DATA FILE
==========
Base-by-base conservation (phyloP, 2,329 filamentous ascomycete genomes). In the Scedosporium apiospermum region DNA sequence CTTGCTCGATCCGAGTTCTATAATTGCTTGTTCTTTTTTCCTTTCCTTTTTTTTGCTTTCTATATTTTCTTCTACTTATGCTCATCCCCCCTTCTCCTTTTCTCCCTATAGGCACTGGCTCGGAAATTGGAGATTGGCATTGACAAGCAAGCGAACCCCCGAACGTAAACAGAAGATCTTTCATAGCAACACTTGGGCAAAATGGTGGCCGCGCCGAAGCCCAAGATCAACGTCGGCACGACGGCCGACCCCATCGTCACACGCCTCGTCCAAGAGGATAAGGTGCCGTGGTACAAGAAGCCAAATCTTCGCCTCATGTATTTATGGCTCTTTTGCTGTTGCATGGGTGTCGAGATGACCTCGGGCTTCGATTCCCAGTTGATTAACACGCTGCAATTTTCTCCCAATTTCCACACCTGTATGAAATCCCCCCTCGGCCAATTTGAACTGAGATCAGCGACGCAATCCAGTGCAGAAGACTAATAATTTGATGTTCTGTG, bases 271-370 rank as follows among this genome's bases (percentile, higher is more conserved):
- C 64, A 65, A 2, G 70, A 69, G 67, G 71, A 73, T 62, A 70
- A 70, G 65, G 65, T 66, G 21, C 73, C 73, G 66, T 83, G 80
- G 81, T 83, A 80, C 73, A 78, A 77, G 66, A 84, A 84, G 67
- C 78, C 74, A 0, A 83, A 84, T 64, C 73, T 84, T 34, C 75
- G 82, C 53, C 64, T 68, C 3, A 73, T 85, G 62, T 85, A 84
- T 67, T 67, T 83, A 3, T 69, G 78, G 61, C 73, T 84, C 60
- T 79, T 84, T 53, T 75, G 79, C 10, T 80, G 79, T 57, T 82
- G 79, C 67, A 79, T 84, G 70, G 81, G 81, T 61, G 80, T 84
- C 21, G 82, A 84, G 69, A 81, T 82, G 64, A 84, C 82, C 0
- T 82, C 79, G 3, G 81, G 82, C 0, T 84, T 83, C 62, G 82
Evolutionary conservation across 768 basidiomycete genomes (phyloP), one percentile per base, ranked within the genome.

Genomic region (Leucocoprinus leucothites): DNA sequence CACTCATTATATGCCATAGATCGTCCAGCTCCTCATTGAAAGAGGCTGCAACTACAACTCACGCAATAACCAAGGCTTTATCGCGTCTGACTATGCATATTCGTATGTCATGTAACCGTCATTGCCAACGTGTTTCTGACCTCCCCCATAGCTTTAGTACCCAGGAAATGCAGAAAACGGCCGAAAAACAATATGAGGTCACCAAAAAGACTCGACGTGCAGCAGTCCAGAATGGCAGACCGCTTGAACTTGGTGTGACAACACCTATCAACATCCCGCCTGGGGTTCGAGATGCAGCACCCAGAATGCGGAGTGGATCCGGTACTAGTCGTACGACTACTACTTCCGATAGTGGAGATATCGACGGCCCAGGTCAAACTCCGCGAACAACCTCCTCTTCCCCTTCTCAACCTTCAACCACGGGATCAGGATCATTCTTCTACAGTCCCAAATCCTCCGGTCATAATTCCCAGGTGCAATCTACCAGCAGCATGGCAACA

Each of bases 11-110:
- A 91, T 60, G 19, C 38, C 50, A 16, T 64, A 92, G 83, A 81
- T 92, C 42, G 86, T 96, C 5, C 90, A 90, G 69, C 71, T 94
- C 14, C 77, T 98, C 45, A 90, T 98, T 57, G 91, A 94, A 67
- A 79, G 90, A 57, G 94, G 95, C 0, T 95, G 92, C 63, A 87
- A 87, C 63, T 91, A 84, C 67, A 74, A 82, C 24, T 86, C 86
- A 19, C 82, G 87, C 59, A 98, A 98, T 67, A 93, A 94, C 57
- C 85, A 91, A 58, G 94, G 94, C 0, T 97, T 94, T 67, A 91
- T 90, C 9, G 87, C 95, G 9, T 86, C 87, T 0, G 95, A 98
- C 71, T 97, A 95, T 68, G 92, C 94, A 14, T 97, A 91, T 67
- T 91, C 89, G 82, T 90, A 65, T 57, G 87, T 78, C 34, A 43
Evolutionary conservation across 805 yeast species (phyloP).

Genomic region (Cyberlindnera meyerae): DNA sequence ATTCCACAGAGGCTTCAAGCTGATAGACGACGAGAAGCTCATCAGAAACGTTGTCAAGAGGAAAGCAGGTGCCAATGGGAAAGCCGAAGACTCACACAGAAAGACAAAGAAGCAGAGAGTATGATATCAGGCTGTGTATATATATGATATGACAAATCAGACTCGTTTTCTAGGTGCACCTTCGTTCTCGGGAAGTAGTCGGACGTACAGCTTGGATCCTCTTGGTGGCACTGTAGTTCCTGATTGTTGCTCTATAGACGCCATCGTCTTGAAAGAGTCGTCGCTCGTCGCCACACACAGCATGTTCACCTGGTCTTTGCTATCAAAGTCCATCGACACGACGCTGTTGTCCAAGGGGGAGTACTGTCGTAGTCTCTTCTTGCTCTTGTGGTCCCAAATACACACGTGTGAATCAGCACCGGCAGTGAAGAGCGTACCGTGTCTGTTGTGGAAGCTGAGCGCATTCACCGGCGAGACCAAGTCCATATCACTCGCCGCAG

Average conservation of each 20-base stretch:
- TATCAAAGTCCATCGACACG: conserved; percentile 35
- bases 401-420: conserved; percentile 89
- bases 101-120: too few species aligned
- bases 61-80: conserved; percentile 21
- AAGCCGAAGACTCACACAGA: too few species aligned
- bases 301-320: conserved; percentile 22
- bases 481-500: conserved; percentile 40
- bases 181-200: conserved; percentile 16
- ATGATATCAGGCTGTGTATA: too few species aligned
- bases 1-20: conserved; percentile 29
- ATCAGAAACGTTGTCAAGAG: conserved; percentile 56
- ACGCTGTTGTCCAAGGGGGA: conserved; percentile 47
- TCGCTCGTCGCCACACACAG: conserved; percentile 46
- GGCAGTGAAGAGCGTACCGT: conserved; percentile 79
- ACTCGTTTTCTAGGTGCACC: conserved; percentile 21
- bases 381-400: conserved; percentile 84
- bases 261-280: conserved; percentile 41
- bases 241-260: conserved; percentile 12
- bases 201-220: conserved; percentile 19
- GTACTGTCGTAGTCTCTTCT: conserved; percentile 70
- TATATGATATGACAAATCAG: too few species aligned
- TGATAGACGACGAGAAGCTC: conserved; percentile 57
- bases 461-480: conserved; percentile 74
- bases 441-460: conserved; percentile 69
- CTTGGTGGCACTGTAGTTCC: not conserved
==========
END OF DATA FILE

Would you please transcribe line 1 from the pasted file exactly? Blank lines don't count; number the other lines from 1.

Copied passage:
Base-by-base conservation (phyloP, 2,329 filamentous ascomycete genomes). In the Scedosporium apiospermum region DNA sequence CTTGCTCGATCCGAGTTCTATAATTGCTTGTTCTTTTTTCCTTTCCTTTTTTTTGCTTTCTATATTTTCTTCTACTTATGCTCATCCCCCCTTCTCCTTTTCTCCCTATAGGCACTGGCTCGGAAATTGGAGATTGGCATTGACAAGCAAGCGAACCCCCGAACGTAAACAGAAGATCTTTCATAGCAACACTTGGGCAAAATGGTGGCCGCGCCGAAGCCCAAGATCAACGTCGGCACGACGGCCGACCCCATCGTCACACGCCTCGTCCAAGAGGATAAGGTGCCGTGGTACAAGAAGCCAAATCTTCGCCTCATGTATTTATGGCTCTTTTGCTGTTGCATGGGTGTCGAGATGACCTCGGGCTTCGATTCCCAGTTGATTAACACGCTGCAATTTTCTCCCAATTTCCACACCTGTATGAAATCCCCCCTCGGCCAATTTGAACTGAGATCAGCGACGCAATCCAGTGCAGAAGACTAATAATTTGATGTTCTGTG, bases 271-370 rank as follows among this genome's bases (percentile, higher is more conserved):